• 15. Re: Cross Hatch Patterns
                                      Hudechrome Level 2

                                      Thanks, Jeff.

                                       

                                      I have an ongoing conversation with DXO support, actually, for over a year now. With one person. As a bit of an aside, this kind of support is what I am sure that others here who complain about support would love to have, but that's for a different conversation, which I would like to pursue. So I sent them an inquiry last night, to which he responded this morning.

                                       

                                      He concurred with your statement about being a linear dng. If you choose the option to do no adjustments whatsoever, you get a linear dng, as stated here:

                                       

                                      "The DNG that Optics Pro delivers is not a CFA (Color Filtered Array - RGGB image) file, but a linear RAW file (RGB image - the sensor output is already de-mosaiced)."

                                       

                                      Adding corrections for optics and noise is safe, to use his word.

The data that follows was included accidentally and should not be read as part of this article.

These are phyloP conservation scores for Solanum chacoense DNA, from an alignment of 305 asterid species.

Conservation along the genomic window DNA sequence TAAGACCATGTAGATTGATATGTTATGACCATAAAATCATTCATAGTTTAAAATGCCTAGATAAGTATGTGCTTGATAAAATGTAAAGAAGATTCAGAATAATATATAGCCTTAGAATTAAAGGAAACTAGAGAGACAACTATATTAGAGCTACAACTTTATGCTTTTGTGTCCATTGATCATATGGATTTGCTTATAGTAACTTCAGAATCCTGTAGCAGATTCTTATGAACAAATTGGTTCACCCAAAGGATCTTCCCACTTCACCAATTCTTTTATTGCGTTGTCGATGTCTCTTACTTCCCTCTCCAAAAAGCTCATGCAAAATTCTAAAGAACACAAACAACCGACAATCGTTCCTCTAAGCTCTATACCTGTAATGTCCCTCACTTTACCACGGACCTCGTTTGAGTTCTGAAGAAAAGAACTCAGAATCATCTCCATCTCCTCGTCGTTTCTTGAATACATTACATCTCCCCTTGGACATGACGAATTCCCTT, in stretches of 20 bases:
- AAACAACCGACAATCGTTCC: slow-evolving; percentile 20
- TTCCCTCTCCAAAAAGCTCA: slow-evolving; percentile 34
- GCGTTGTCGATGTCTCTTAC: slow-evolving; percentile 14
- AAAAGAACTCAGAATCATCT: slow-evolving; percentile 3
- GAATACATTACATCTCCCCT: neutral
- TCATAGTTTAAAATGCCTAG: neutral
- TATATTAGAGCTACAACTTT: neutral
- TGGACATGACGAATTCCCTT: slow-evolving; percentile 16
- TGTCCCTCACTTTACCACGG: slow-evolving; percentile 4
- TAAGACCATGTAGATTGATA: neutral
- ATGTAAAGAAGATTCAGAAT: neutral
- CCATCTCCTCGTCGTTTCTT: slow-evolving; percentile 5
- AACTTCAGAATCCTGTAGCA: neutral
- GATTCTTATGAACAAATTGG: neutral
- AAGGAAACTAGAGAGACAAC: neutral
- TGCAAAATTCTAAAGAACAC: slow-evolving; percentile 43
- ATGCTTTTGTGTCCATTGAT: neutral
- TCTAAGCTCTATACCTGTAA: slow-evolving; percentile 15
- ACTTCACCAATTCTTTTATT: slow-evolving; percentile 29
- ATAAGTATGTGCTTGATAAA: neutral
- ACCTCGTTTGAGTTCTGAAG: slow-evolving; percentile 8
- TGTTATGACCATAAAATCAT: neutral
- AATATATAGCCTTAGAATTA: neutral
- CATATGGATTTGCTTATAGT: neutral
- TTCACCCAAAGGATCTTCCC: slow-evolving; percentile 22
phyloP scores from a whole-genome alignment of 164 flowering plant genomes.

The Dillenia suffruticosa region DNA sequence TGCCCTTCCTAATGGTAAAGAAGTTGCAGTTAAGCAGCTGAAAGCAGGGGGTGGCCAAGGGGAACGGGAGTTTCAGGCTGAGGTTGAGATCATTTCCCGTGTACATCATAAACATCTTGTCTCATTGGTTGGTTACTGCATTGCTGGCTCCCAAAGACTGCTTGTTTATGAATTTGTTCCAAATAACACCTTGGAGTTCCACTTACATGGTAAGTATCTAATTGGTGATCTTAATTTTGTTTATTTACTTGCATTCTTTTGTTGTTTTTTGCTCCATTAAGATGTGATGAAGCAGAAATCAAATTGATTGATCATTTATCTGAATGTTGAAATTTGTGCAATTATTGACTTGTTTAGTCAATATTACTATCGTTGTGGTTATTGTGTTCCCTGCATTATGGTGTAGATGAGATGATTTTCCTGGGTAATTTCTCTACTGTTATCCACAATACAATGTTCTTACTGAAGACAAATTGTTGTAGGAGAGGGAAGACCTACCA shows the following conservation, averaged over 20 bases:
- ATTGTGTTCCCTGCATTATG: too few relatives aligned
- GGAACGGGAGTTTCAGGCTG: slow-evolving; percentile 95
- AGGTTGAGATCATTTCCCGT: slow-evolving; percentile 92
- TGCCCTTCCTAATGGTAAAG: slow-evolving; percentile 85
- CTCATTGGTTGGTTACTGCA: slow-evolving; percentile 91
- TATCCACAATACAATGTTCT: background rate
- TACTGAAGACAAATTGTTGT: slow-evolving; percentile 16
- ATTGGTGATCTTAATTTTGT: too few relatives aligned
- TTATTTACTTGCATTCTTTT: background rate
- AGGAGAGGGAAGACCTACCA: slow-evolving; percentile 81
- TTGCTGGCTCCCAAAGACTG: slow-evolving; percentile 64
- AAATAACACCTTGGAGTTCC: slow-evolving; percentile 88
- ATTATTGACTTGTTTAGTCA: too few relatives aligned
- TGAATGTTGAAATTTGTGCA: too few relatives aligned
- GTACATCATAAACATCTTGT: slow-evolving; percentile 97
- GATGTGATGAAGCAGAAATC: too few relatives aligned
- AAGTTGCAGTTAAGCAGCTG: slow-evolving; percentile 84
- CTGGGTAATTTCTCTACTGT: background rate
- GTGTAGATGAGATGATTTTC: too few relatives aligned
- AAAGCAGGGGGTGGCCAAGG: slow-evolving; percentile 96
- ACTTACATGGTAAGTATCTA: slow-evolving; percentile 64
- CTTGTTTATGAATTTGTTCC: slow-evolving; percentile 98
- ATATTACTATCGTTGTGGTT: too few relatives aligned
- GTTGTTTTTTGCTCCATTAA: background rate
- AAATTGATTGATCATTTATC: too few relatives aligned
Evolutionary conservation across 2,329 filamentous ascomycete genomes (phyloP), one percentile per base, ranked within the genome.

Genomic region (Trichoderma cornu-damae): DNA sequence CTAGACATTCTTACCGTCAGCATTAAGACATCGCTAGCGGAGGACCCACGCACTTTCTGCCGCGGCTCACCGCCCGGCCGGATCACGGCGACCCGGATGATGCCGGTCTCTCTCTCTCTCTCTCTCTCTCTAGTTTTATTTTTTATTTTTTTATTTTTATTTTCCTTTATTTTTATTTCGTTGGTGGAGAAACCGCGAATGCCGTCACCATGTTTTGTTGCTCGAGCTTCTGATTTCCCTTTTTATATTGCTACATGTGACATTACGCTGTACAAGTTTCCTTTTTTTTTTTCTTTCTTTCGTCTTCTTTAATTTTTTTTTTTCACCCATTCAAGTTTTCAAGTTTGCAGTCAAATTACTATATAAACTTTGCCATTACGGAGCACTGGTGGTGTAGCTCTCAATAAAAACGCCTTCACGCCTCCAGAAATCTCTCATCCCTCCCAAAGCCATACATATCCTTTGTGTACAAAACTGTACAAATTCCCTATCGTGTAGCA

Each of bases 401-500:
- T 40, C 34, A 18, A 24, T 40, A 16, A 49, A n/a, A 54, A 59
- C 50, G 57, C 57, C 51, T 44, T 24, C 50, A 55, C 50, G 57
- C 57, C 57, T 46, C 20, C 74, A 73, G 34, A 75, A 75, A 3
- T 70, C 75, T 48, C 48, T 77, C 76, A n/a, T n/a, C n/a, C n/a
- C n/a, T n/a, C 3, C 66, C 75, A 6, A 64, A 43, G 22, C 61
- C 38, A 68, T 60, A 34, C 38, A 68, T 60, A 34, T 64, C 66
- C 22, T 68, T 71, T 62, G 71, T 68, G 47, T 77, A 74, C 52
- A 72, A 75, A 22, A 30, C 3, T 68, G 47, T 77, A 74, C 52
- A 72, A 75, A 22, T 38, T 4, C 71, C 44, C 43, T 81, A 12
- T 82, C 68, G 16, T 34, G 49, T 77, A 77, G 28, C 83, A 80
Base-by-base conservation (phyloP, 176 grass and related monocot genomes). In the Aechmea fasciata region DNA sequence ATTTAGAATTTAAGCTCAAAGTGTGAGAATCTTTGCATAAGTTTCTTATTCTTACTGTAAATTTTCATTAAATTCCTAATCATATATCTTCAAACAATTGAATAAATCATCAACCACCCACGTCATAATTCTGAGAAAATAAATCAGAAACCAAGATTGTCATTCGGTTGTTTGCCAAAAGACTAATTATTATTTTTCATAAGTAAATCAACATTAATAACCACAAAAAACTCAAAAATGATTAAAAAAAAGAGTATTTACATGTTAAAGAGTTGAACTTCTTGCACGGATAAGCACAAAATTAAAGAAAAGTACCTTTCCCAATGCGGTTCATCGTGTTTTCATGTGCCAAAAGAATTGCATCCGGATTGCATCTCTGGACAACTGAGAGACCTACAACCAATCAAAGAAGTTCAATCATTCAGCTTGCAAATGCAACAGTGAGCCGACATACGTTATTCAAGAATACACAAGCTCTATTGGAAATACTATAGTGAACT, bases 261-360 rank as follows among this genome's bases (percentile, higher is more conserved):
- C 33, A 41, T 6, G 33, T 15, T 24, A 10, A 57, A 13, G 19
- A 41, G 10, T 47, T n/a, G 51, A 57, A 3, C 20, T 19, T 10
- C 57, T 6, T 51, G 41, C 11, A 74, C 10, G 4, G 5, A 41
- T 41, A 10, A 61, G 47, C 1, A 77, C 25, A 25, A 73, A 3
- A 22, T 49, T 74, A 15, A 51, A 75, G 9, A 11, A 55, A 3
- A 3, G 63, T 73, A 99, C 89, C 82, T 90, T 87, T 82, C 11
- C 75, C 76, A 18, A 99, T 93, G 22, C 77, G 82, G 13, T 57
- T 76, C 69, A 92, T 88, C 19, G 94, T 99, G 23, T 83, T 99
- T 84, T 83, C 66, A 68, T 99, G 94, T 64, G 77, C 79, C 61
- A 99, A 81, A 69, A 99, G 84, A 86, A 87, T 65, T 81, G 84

So, we are on the same page (finally I might add, but that isn't a criticism of either Adobe or DXO; I own a big part of it!)

                                       

                                      As for the anomaly, they called it interesting, but don't go there! (Smiley mine, not theirs).

                                       

                                      There exists another  anomaly which is; supposedly ACR should not be seeing their color or tonal corrections except for  vignetting (and I assume, noise). That is not the case, and like I told them, if it wasn't the case, we would not be having this conversation, nor would I have this image, which I find striking.

                                       

                                      A question: If I run an nef through Adobe dng conversion, is it also demosaiced? Does that make a difference to the capabilities of ACR to be supplied with a demosaiced image from the start? I realize this is true if you supply a tiff or jpeg, but in those instances,all the tools available to nef are not available or marginalized.

                                       

                                      So, that's it in a nutshell, I don't know how much more I can reveal about the conversation with DXO, but at least I feel my findings validated at the basic level, here and with DXO.

                                       

                                      Lawrence

                                       

                                      Edited for a stray typo.

                                       

                                      Message was edited by: Hudechrome

                                      • 16. Re: Cross Hatch Patterns
                                        Jeff Schewe Level 5

                                        Hudechrome wrote: